But when is it this year and what are the symptoms of cervical cancer?
Here’s what you need to know.
What is cervical cancer?
Cervical cancer is a cancer that’s found anywhere in the cervix, which is the opening between the vagina and the womb.
Nearly all cervical cancers are caused by an infection from certain types of human papillomavirus (HPV) and it can often be prevented by attending cervical screening, which aims to find and treat changes to cells before they turn into cancer.
According to the NHS, cervical cancer usually grows very slowly and how serious it is depends on how big it is, if it has spread and your general health.
What are the symptoms of cervical cancer?
Symptoms of cervical cancer include:
- vaginal bleeding that’s unusual for you – including bleeding during or after sex, between your periods or after the menopause, or having heavier periods than usual
- changes to your vaginal discharge
- pain during sex
- pain in your lower back, between your hip bones (pelvis), or in your lower tummy
If you have another condition like fibroids or endometriosis, you may get symptoms like these on a regular basis.
You might find you get used to them, but it’s important to be checked by a GP if your symptoms change, get worse, or do not feel normal for you.
What is cervical screening?
Cervical screening (a smear test) checks the health of your cervix. It’s not a test for cancer, it’s a test to help prevent cancer.
All women and people with a cervix aged 25 to 64 should be invited by letter.
During the screening appointment, a small sample of cells will be taken from your cervix and the sample is then checked for certain types of HPV that can cause changes to the cells of your cervix called “high risk” types of HPV.
If these types of HPV are not found, you do not need any further tests.
If these types of HPV are found, the sample is then checked for any changes in the cells of your cervix. These can then be treated before they get a chance to turn into cervical cancer.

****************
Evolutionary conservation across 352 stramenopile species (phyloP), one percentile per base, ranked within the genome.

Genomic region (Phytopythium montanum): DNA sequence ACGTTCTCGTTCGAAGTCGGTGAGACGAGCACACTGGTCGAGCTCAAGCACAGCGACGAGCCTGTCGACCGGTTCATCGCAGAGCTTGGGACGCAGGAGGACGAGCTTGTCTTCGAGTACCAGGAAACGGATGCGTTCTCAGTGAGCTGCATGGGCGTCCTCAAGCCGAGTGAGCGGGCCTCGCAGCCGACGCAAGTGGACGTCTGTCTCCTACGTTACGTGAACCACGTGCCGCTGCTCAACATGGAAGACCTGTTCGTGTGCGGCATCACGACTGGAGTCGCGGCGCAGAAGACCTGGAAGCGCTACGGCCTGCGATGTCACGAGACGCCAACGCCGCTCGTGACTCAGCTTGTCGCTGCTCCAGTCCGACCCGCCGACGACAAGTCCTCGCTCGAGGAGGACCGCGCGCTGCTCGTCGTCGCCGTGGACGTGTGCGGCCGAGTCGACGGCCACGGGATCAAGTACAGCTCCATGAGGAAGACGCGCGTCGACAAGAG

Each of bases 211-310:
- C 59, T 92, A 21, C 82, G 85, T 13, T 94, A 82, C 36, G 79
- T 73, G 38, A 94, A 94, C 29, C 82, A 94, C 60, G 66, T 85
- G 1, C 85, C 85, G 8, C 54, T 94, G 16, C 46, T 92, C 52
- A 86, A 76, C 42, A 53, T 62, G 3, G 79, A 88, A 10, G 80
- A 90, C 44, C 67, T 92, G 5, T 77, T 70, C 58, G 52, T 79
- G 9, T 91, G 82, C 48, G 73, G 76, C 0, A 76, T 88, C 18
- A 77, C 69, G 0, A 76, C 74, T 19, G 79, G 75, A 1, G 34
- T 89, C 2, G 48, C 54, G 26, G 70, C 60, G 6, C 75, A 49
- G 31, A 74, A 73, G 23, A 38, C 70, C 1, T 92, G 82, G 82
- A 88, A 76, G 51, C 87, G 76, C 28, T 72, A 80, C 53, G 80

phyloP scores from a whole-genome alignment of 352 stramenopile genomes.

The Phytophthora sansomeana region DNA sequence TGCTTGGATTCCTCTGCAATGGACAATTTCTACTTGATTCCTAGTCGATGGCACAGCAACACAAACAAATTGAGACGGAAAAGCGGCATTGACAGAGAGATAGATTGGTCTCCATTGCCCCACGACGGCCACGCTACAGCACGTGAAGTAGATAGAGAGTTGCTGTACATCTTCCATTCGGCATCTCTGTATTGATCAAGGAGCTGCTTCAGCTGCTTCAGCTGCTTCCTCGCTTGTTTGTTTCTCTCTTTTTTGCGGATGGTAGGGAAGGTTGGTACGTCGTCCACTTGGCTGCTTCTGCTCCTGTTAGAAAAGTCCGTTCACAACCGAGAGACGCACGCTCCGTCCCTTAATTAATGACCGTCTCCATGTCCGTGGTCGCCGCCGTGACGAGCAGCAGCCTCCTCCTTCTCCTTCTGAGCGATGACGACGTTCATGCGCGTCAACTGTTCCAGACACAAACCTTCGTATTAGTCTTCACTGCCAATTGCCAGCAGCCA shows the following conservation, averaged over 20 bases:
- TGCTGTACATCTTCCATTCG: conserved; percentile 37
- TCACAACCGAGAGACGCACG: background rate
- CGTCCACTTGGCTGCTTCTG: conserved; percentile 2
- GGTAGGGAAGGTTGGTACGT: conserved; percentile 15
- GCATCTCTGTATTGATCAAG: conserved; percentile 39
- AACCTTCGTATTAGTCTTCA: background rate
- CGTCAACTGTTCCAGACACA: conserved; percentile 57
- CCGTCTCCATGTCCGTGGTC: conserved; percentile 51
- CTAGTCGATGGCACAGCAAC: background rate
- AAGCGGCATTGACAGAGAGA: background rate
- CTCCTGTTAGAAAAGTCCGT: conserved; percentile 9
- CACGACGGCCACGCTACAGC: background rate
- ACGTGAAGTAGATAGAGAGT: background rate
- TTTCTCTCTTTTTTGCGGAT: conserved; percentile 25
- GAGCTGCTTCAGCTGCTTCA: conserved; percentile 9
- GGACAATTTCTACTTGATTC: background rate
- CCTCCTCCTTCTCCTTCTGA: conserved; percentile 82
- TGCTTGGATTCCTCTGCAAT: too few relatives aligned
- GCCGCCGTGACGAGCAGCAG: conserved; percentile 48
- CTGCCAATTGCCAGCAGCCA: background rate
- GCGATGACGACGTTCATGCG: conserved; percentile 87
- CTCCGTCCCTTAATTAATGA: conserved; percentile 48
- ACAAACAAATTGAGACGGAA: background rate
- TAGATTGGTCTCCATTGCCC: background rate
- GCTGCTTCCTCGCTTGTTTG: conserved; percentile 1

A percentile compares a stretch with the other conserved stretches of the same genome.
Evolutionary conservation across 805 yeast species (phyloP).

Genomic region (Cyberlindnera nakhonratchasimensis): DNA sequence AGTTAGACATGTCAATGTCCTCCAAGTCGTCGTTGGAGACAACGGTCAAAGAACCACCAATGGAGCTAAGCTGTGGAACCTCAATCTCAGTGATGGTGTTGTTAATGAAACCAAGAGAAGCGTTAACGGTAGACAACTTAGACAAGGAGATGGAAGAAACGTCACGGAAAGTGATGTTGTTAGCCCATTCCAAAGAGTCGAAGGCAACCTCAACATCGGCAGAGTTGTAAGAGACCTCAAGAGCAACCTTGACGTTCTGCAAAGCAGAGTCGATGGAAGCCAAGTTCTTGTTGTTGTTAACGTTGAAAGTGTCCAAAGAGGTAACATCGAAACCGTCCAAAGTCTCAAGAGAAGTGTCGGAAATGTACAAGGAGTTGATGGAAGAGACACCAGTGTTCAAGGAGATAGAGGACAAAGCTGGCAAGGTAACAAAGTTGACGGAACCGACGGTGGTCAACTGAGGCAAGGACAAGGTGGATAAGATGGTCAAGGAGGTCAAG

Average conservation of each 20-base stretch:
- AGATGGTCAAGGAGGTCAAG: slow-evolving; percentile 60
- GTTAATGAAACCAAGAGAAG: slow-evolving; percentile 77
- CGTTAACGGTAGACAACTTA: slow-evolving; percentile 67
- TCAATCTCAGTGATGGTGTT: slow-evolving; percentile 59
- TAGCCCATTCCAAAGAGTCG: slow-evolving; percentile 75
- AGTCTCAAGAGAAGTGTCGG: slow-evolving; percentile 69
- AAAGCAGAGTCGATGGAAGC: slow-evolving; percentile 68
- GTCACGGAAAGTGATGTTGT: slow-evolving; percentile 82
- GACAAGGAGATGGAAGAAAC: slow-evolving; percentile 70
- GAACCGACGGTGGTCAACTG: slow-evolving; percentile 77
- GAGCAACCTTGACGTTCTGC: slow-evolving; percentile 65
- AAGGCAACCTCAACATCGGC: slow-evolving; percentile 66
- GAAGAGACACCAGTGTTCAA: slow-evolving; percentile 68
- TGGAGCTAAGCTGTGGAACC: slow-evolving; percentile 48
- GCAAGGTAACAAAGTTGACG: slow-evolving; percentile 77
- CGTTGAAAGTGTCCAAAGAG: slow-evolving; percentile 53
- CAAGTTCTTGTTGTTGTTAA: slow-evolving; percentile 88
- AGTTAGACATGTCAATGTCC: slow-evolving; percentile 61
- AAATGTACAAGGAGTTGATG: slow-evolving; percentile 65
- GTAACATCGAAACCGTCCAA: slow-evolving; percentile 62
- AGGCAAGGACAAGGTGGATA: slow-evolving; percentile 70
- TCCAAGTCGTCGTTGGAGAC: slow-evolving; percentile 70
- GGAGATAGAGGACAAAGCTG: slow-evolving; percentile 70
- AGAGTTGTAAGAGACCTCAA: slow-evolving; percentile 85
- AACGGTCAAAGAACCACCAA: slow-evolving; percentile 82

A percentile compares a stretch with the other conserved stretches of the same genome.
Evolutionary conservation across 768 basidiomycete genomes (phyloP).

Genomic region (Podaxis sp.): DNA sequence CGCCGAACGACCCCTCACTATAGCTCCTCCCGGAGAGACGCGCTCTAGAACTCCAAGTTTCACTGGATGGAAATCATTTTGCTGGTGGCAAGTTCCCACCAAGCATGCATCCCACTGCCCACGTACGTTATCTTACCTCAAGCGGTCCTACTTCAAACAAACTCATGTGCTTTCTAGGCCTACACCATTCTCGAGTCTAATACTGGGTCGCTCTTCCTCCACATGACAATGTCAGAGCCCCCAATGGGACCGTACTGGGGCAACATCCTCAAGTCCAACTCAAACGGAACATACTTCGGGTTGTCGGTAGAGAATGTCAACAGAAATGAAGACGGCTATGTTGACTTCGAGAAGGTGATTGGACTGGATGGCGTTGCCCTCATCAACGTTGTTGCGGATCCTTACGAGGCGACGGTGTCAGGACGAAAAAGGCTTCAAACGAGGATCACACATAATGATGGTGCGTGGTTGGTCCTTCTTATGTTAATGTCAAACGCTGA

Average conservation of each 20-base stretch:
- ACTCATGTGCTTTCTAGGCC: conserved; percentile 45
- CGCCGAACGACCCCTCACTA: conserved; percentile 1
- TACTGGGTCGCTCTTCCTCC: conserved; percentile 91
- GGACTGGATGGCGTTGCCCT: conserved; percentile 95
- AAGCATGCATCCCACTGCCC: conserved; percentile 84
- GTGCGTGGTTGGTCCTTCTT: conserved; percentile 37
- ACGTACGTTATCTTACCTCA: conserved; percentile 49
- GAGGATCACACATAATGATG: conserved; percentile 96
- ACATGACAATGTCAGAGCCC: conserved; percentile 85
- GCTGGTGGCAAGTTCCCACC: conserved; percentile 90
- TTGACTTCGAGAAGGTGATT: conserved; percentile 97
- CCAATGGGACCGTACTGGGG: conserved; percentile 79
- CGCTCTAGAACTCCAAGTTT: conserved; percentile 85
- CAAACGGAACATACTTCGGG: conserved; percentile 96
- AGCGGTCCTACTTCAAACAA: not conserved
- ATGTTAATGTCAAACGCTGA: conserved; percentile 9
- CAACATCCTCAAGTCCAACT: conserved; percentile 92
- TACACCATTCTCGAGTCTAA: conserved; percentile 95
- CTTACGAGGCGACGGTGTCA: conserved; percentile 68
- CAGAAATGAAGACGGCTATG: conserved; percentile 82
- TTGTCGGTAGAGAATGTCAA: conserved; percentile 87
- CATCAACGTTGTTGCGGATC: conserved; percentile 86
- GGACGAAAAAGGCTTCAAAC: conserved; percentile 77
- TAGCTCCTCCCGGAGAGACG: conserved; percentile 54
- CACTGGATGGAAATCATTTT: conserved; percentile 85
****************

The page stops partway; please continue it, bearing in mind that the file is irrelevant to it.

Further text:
You will get your results by letter, usually in about two weeks after your appointment, which will explain what happens next.
What is the treatment for cervical cancer?
Cervical cancer is often treatable, but the treatment you have will depend on:
- the size and type of cervical cancer you have
- where the cancer is
- if it has spread
- your general health
Treatment options will usually include surgery, chemotherapy or radiotherapy, but it may also include treatment with targeted medicines to treat the cancer.
When is Cervical Cancer Screening Week 2022?
Cervical Cancer Screening Week takes place from Monday 20 to Sunday 26 June 2022.
Charity Jo’s Trust will be sharing tips, experiences and working with experts throughout the awareness week to help those who find cervical screening difficult.
The charity will be focusing on a different topic each day, with expert blogs, charity guidance and personal stories from the Jo’s community and beyond.
These are the topics Jo’s Trust has planned for the awareness week:
- Monday 20 June – Work commitments
- Wednesday 22 June – How do you feel?
- Thursday 23 June – Screening after sexual violence
- Friday 24 June – Physical and learning disabilities
- Saturday 25th June – What’s next?